Title credit shared between Jennifer Cruise, who wrote the novel before I wrote the blog post, and Rachel of Cheese or Death, who recommended the book to me (which I have yet to read).
Many non-vegetarians are perplexed by the vegetarian's desire to include meat substitutes in his or her diet. If you want a hamburger, the omnivore argues, just eat it. Why waste your time with a Gardenburger? The same goes for sausage, bacon, chicken nuggets, ground beef, turkey, and lunch meat. I have no desire to eat genuine meat (a longer post on that at a later date), but I do love some of the substitutes out there (except the fake lunch meat -- that's just too far.) However, one of my accomplices in supporting the vegan sausage industry recently forward a link to Mark Sisson's post on Processed Soy and Meat Alternatives. The gist of the article is that processed meat alternatives are just as unhealthy as processed meat products, if not more so, including a castigation of my beloved riblets. The main message of the post, which I think is actually rather valid is that:
...If you are committed to a vegetarian diet and we can’t convince you otherwise, we still encourage you to eat food and not food products.
I am committed to a vegetarian diet, and although I don't think I'll ever fully renounce the likes of riblets and veggie sausage, after reading Mark's article I retaliated by making a homemade version of soy nuggets: cornmeal-crusted tofu cutlets. I don't have a photo of these because my happy household devoured them so quickly. That said, I generally feel like my photo-less posts, while less visually alluring, have a certain appeal when you consider that there's no photo because the food was so tasty I couldn't even stop to grab my camera. And thus I present my stream-of-consciousness narration on preparing Tofu Cutlets with Saucy Cabbage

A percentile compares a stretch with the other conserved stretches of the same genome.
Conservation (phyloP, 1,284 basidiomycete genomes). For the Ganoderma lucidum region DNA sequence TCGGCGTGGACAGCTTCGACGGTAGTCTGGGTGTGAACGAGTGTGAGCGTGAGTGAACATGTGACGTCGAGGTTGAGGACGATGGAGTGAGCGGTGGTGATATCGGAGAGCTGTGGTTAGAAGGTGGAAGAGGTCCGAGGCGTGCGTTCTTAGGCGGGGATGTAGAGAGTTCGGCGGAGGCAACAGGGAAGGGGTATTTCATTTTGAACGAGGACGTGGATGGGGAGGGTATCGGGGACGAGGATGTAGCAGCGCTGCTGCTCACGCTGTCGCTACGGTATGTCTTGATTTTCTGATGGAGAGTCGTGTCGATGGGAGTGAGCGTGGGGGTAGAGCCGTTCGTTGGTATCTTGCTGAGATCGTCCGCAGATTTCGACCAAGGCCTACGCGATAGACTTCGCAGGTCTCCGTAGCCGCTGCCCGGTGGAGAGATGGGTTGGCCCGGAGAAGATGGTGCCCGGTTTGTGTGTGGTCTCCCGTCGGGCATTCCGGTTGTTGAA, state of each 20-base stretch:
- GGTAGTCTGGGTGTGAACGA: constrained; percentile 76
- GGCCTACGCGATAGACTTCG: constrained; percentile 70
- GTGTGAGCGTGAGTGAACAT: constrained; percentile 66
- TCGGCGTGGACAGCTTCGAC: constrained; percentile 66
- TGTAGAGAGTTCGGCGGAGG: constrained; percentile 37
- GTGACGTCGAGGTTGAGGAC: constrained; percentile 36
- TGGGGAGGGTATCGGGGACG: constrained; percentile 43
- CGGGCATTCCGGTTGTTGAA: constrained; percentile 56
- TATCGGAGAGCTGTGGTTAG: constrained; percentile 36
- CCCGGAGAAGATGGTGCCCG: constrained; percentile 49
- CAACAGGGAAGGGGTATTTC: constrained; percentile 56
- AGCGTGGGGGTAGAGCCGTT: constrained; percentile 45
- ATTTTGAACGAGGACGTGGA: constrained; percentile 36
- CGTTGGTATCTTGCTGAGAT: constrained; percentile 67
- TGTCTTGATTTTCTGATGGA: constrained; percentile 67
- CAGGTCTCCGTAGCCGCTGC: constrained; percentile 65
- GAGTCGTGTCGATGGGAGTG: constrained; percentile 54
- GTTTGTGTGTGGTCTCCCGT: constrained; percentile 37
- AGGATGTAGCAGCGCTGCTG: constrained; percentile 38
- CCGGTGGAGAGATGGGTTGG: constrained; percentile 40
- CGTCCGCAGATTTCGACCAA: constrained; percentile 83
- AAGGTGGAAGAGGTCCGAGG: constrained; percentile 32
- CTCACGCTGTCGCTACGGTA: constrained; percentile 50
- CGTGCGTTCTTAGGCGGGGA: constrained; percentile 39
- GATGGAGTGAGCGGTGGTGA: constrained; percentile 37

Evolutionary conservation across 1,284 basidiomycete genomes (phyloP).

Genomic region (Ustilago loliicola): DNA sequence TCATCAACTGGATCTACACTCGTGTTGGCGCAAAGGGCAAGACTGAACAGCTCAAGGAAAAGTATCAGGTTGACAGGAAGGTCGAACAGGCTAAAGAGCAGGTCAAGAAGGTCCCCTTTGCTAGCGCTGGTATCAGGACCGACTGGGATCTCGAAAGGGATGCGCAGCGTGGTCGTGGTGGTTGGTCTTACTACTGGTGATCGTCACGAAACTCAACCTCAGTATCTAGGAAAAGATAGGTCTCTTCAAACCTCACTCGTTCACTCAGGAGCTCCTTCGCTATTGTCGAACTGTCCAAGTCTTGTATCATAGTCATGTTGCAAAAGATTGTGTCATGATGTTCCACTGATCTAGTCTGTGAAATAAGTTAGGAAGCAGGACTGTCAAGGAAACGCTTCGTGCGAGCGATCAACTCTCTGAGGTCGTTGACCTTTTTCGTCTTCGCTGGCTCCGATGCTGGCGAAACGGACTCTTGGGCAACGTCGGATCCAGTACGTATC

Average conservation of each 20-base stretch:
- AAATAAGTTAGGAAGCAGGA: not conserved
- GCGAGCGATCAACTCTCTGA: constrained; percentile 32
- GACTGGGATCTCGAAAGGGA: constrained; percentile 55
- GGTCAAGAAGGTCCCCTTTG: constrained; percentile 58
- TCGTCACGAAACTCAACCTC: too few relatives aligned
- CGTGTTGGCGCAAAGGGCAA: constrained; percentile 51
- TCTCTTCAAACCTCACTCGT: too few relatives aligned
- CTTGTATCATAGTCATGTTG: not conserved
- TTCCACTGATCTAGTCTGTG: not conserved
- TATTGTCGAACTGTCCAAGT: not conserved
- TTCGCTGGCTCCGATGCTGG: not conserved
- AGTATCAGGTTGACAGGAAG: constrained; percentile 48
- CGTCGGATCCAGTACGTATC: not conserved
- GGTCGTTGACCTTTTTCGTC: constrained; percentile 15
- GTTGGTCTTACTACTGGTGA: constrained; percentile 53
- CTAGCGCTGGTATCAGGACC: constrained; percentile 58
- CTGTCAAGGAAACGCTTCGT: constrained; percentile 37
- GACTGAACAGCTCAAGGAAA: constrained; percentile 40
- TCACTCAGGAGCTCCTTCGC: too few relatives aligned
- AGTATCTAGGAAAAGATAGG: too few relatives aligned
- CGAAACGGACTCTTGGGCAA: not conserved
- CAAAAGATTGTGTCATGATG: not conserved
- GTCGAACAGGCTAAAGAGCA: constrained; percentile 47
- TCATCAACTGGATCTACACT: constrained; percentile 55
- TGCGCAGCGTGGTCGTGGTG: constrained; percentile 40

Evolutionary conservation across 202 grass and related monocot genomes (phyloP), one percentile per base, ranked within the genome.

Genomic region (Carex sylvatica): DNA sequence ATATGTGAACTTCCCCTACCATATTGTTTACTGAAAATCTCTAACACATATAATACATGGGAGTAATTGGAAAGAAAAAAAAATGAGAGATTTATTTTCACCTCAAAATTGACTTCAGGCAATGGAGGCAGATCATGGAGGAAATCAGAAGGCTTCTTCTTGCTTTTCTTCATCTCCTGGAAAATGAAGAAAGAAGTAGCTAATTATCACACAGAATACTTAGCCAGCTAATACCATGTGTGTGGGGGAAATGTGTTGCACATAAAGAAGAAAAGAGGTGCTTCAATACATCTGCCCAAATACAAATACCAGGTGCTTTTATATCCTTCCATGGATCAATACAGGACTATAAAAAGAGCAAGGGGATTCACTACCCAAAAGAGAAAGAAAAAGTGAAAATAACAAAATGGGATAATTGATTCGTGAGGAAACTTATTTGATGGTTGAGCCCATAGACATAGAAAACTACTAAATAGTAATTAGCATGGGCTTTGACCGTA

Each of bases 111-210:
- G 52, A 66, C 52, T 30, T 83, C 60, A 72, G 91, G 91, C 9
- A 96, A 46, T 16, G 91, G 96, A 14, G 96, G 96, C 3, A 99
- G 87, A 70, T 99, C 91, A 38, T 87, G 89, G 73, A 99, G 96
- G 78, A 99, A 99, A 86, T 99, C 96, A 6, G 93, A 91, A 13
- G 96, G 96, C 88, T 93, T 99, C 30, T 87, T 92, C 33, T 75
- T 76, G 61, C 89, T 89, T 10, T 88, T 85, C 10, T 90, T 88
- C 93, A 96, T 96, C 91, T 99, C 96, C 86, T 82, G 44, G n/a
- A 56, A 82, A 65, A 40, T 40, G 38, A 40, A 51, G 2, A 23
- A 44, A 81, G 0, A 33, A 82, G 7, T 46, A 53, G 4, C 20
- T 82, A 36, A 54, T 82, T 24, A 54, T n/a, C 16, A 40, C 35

Buy a block of tofu. When you get home, put it in the freezer and forget about it for a few months. When you run out of food and are too lazy/poor/cold to drag yourself to the grocery store, dethaw tofu. Drain very well. (I like to make a sandwich where a cutting board and a plate are the "bread", and the tofu is the..."meat". A couple cans on top encourage a more thorough drain, or pressing down on either side can provide an often-necessary quick fix.) Slice tofu 3/4" thick and douse with soy sauce or tamari.
In a separate dish mix a healthy scoop of corn meal with seasonings of choice (I like a generous amount of ancho chili powder, black pepper, and a sprinkling of sesame seeds). Dredge tofu in cornmeal mixture (no liquids required!) and fry in a blend of sesame and olive oils (balance to taste). Serve with sriracha (or sauce of choice, e.g....ketchup).
I served my tofu cutlets with some saucy cabbage. I don't really like cabbage, but I wanted a side dish and needed to use up a leftover 1/2 head of cabbage in my refrigerator. This recipe exemplifies my cooking style (and perhaps demonstrates why this blog isn't really about recipes) --
Shred cabbage. Heat vegetable oil in wok. Go ahead and throw in a few shakes of sesame oil, too. Cabbage is bland. Add three cloves of crushed garlic. Aww, you like garlic -- make it four. Oops, that garlic is getting really brown, isn't it? Quick, add the cabbage. Stir-fry. This is going to need more flavoring, eh? Soy sauce is a good start. But only a start. How about some rice vinegar? Not that much! Now the whole kitchen smells acidic. Let that cook off for a minute -- mmm, see how the cabbage is getting toasty brown? That's good. What's that, you found half a container of sweet and sour sauce in the fridge? Go on, throw it in there. Yep, good call. Almost there...maybe a dash of onion powder? Perfect. That cabbage sure is saucy...